Important note: When you are shopping for an online course, some providers refer to it as a “30-hour” course. While that is technically true (36 sessions X 50 minutes is 30 hours, after all), don’t think that their course won’t work for you, it will.
If you think completing a course online might be a good fit for you, here’s a list of some great Virginia online drivers ed providers.
Best Virginia DMV Approved Online Drivers Ed Course Providers
I Drive Safely
Drivers Ed To Go
National Driver Training
If you (or your folks) would prefer a traditional driving school experience, check out our guide to selecting the best driving school.
Virginia Driver Education for Homeschoolers
Homeschooled teens can complete the driver portion of their driver education course supervised by their parents. For this training to be recognized by the state, your parent or guardian must become authorized by completing the following:
- Submit a Form HS 1, a Parental Authorization Application for Home-Schooled In-Car Driver Education
- Provide proof from your local school district that you are homeschooled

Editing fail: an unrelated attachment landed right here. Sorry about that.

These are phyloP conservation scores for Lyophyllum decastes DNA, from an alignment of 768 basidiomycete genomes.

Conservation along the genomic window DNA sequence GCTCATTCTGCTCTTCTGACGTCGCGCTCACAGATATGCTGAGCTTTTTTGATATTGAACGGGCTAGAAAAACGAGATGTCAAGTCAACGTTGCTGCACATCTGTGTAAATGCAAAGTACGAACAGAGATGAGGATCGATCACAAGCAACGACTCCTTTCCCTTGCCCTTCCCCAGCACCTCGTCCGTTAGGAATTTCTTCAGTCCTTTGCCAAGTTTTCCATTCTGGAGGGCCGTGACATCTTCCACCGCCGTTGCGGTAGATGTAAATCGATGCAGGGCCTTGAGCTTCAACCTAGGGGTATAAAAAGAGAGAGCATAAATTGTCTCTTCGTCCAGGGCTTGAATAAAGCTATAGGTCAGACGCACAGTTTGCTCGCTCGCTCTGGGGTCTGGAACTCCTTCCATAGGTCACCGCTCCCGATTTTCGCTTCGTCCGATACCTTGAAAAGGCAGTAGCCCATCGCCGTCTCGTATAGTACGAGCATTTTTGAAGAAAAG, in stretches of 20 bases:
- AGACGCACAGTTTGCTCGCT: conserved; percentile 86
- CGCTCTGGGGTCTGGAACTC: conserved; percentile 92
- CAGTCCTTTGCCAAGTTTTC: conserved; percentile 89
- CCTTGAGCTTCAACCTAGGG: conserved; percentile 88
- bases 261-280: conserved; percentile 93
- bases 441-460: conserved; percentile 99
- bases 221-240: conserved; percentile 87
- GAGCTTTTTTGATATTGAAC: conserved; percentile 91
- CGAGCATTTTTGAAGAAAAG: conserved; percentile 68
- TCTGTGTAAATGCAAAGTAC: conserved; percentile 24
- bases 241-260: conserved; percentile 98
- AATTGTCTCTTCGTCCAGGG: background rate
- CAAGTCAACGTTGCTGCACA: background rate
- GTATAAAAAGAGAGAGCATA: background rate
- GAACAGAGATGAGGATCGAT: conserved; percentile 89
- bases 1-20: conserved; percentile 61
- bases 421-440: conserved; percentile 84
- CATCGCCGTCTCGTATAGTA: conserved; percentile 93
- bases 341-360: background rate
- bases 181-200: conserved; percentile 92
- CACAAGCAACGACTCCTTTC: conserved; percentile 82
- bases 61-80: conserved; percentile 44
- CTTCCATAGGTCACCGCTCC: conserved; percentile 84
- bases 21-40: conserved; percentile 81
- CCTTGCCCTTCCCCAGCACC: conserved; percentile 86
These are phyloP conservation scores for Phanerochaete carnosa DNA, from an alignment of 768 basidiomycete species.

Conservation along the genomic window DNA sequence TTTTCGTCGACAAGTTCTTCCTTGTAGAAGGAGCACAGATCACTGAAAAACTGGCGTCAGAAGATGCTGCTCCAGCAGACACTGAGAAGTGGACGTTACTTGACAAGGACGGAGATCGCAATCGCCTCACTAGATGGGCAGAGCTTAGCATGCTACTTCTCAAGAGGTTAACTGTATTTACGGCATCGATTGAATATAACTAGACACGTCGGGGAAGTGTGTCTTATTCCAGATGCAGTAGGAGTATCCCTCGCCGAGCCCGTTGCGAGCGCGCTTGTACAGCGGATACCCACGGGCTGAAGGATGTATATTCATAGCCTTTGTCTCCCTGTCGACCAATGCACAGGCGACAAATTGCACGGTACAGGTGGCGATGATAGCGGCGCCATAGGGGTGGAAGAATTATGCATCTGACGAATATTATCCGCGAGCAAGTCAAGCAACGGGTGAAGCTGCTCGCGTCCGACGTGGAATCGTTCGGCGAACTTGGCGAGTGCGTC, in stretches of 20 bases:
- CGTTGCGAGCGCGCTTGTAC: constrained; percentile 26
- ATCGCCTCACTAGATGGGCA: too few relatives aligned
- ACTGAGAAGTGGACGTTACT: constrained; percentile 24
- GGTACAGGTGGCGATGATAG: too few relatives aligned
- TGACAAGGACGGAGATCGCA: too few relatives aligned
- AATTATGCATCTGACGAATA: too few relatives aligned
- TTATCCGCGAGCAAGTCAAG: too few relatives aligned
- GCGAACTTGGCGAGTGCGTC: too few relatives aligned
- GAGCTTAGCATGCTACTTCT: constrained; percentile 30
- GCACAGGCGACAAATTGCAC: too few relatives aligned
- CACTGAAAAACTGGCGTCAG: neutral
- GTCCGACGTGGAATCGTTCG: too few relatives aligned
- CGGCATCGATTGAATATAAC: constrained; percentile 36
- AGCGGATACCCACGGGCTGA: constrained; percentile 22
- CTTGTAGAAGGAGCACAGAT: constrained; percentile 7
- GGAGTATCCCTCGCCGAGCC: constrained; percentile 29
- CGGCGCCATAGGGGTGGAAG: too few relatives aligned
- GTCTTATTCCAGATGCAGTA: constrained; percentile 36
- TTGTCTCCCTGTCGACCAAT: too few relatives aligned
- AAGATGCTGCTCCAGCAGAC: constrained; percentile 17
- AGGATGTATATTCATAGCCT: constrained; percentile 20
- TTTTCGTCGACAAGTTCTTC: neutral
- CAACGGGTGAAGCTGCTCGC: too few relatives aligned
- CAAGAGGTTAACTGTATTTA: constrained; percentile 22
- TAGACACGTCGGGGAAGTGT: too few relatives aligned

- Provide proof of completion of the classroom portion of drivers ed. Homeschooled students may also complete the classroom portion of drivers ed online
Once this information has been assembled, it should be mailed to:
Department of Motor Vehicles Commercial Licensing Work Center
P.O. Box 27412
Richmond, VA 23269
Hold It, You’re Still Not Quite Done
Successful completion of drivers ed requires the passing of a final exam. The test comes in two parts:
- Part 1—10 questions over road signs. You must get all the questions right before you move to
- Part 2—Multiple-choice test over general driving knowledge
To pass the multiple-choice section, you’ll need to score 80%. Here are some suggestions on how to prepare.
Another way to give yourself a leg up on passing the permit test is to consider one (or more) of the following:
- Study the Virginia Drivers Manual
- Take a driver prep course
- Quiz yourself with a Virginia permit practice test
A permit practice test has everything the “real” test does, except the pressure. That’s because practice tests feature questions taken from actual DMV exams. It’s like seeing all the answers before the test even begins! Don’t head to the DMV without a dress rehearsal, you want to pass the first time.